The Way I Thought That Things Would Be: Grocery Shopping

If you read yesterday's post, you should now know about the disdain the younger me possessed when it came to vegetables. This searing hatred wasn't just a product of my childhood. It was present throughout my teenage years and lasted into young adulthood.

By the time I got out of high school, I started fending for myself more and more. My brother was married and starting his family life. My parents both worked full time. Most days, I was either working or hanging out with friends; I was rarely home. My diet consisted of jojos from the gas station, Chinese food from Safeway, grub from Fred Meyer's deli, Taco Bell's 59/79/99 cent menu, and movie theater popcorn.

Meal planning was not in my vocabulary.

I had just turned 20 when a couple of friends asked me to move to Nampa with them and split an apartment. Despite some initial resistance and paltry excuses, I accepted. It was the perfect time for me to move, and I discovered the Boise area was much better for me at that age than the Seattle area.

The downside of independent living was the increase in bills. My parents had been giving me a free ride. All of the money I earned was spent on food, entertainment, gas, and car insurance. Suddenly, I had to worry about stuff like rent and utilities. With a more restrictive budget, I had to (for the first time in my life) consider grocery shopping. For actual groceries.

Long before the 520 mile moving experience, even before Shane and Travis approached me with the idea of moving, I had a plan for stocking the kitchen when I finally moved out of my parents house.

Somewhere in the two years between graduating high school and the move to Nampa, I came to the resolution that I would always be adequately stocked. When I had my own place, my kitchen would never be without the three following items:

1. A gallon of ice cream
2. A bag of potato chips
3. A two liter of soda

As soon as one of those three things were empty, my plan was to make a trip to the grocery store and replace the depleted inventory. It's not because we had those items constantly available to us when I was growing up. But when I went over to friends' houses, it seemed like all of my friends had these items at their house. As it was clear that my friends were all from families richer than mine, I made a false equation that having soda and ice cream at your perpetual disposal equaled wealth. I thought that I'd feel like I was rich if I always had those three things ready to serve.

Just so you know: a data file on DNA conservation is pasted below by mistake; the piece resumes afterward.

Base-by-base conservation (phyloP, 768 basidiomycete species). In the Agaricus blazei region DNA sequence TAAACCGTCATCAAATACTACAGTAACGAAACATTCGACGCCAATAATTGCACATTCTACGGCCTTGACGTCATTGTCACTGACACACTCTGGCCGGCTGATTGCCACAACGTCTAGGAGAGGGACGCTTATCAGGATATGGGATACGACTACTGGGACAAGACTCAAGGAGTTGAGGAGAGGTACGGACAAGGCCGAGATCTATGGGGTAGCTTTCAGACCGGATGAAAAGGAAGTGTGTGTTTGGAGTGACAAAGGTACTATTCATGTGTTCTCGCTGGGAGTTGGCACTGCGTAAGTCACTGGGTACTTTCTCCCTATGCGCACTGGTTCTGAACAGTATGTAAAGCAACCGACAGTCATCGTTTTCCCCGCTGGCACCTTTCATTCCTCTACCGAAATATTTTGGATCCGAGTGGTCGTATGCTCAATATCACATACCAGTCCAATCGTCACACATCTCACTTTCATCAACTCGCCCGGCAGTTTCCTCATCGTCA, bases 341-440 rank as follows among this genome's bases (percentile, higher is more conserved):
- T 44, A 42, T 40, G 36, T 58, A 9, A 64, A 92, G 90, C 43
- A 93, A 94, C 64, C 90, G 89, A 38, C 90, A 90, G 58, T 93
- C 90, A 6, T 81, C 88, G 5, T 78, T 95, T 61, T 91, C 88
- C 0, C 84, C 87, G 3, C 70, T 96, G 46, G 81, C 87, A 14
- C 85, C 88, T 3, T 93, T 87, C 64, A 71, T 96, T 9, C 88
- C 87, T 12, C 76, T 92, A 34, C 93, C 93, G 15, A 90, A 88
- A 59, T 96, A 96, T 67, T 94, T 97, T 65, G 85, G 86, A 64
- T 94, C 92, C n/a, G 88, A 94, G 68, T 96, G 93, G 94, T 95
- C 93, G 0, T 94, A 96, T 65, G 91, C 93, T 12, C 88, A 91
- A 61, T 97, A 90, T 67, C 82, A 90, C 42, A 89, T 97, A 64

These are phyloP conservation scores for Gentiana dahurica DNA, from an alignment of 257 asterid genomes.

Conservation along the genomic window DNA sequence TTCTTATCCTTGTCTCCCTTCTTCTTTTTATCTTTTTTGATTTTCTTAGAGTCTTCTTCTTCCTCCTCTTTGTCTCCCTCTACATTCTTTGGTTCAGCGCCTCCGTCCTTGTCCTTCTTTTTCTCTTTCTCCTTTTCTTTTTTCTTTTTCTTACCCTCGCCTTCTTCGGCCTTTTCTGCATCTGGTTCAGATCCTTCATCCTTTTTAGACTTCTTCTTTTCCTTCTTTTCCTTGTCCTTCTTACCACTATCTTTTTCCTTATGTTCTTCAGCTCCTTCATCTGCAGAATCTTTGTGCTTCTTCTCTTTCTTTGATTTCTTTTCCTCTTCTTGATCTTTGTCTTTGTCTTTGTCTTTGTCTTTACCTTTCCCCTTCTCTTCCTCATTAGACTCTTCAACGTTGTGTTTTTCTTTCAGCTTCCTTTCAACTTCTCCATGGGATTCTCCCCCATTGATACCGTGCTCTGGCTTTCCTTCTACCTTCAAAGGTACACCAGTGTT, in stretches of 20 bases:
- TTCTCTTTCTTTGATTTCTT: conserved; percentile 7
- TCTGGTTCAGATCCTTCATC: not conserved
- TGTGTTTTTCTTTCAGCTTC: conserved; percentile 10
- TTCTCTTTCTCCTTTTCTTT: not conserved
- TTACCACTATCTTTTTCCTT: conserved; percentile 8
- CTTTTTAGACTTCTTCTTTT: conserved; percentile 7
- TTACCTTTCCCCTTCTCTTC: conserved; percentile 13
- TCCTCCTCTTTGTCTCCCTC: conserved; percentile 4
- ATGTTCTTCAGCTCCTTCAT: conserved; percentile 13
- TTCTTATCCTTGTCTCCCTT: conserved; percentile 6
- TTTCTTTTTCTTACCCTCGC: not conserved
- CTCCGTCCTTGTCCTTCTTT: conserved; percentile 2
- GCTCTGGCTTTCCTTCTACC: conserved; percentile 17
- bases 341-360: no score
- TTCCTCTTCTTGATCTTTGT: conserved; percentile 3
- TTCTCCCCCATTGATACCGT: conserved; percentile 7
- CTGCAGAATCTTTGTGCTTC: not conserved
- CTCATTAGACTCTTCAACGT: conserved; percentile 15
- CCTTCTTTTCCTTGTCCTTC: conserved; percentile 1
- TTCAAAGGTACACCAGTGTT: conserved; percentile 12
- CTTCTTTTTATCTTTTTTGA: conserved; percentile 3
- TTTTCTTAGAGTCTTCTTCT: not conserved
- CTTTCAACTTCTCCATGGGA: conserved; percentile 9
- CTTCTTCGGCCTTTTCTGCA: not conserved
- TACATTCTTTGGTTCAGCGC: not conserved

Then I moved out. I got my own place. My secret plan to rule the world (or at least rule my kitchen) could commence.

You can probably guess what happened. My plan was forgotten by the time my roommates and I made our first trip to the grocery store.

We did occasionally have soda, chips, and ice cream in our apartment. But stuff like laundry soap, toilet paper, and deodorant were far more important than the frivolous items I had previously considered necessities. It was during this phase of my life that I developed my spaghetti/nacho/potato diet.

But even then, I never imagined that I would walk up to a grocery story check stand with a shopping cart that looked like this:

Nothing but produce. Carrots, potatoes, bananas, a couple heads of romaine, oranges, cucumbers, and enough tomatoes for my daughter to eat one a day for the following week.

The younger version of myself thought I'd have no problem filling up a grocery cart with products from the deli, dairy, and meat counter. Take a spin through the pasta and cereal isles and a tour through frozen foods and I'd be ready to cook. The produce section was a foreign land. I did not have a passport or the proper immunizations.

I never thought I would spend so much time feeling, squeezing, and inspecting produce to ensure ripeness.

On the trip with the haul pictured above, only two more items made it into my cart before I paid and left the store. Some whole grain bread (another item the younger version of me never imagined buying) and milk.

I never envisioned I'd be one of those kinds of people in the grocery store checkout line. The health nut. The person without a single indulgence in their cart. I always thought those people were too pretentious. When did I become that kind of person?

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